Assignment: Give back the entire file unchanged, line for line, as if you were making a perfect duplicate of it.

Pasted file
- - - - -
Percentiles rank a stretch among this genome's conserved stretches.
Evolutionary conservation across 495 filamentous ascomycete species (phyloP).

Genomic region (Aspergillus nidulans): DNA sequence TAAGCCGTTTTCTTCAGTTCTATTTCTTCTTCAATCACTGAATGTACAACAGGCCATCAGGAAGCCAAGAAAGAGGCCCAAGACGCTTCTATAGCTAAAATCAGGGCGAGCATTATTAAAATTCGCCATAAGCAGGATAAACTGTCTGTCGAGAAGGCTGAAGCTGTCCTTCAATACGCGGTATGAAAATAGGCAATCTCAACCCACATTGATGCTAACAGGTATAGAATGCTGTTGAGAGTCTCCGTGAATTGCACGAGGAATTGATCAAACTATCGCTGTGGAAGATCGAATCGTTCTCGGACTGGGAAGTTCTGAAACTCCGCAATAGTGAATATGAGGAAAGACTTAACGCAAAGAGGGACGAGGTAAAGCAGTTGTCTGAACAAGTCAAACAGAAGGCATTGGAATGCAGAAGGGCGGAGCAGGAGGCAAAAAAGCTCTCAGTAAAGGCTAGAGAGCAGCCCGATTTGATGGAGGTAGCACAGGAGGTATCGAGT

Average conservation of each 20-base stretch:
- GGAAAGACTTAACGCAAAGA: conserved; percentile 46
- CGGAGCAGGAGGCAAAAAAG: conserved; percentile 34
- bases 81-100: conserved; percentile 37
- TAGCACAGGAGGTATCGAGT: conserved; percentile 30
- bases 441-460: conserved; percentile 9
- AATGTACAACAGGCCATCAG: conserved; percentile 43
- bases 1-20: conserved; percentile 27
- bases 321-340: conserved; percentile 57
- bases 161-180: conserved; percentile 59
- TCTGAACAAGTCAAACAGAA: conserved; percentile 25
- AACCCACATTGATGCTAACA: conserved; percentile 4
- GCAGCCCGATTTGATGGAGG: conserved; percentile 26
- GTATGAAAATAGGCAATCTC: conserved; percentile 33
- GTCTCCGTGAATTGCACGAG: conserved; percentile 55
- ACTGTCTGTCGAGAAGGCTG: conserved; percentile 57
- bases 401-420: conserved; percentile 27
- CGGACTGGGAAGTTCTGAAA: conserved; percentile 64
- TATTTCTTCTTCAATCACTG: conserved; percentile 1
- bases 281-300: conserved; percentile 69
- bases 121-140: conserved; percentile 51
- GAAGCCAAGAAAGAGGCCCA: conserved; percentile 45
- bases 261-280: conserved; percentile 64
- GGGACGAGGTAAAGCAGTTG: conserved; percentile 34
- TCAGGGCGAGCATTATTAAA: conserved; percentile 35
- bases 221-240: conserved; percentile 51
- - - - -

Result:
Percentiles rank a stretch among this genome's conserved stretches.
Evolutionary conservation across 495 filamentous ascomycete species (phyloP).

Genomic region (Aspergillus nidulans): DNA sequence TAAGCCGTTTTCTTCAGTTCTATTTCTTCTTCAATCACTGAATGTACAACAGGCCATCAGGAAGCCAAGAAAGAGGCCCAAGACGCTTCTATAGCTAAAATCAGGGCGAGCATTATTAAAATTCGCCATAAGCAGGATAAACTGTCTGTCGAGAAGGCTGAAGCTGTCCTTCAATACGCGGTATGAAAATAGGCAATCTCAACCCACATTGATGCTAACAGGTATAGAATGCTGTTGAGAGTCTCCGTGAATTGCACGAGGAATTGATCAAACTATCGCTGTGGAAGATCGAATCGTTCTCGGACTGGGAAGTTCTGAAACTCCGCAATAGTGAATATGAGGAAAGACTTAACGCAAAGAGGGACGAGGTAAAGCAGTTGTCTGAACAAGTCAAACAGAAGGCATTGGAATGCAGAAGGGCGGAGCAGGAGGCAAAAAAGCTCTCAGTAAAGGCTAGAGAGCAGCCCGATTTGATGGAGGTAGCACAGGAGGTATCGAGT

Average conservation of each 20-base stretch:
- GGAAAGACTTAACGCAAAGA: conserved; percentile 46
- CGGAGCAGGAGGCAAAAAAG: conserved; percentile 34
- bases 81-100: conserved; percentile 37
- TAGCACAGGAGGTATCGAGT: conserved; percentile 30
- bases 441-460: conserved; percentile 9
- AATGTACAACAGGCCATCAG: conserved; percentile 43
- bases 1-20: conserved; percentile 27
- bases 321-340: conserved; percentile 57
- bases 161-180: conserved; percentile 59
- TCTGAACAAGTCAAACAGAA: conserved; percentile 25
- AACCCACATTGATGCTAACA: conserved; percentile 4
- GCAGCCCGATTTGATGGAGG: conserved; percentile 26
- GTATGAAAATAGGCAATCTC: conserved; percentile 33
- GTCTCCGTGAATTGCACGAG: conserved; percentile 55
- ACTGTCTGTCGAGAAGGCTG: conserved; percentile 57
- bases 401-420: conserved; percentile 27
- CGGACTGGGAAGTTCTGAAA: conserved; percentile 64
- TATTTCTTCTTCAATCACTG: conserved; percentile 1
- bases 281-300: conserved; percentile 69
- bases 121-140: conserved; percentile 51
- GAAGCCAAGAAAGAGGCCCA: conserved; percentile 45
- bases 261-280: conserved; percentile 64
- GGGACGAGGTAAAGCAGTTG: conserved; percentile 34
- TCAGGGCGAGCATTATTAAA: conserved; percentile 35
- bases 221-240: conserved; percentile 51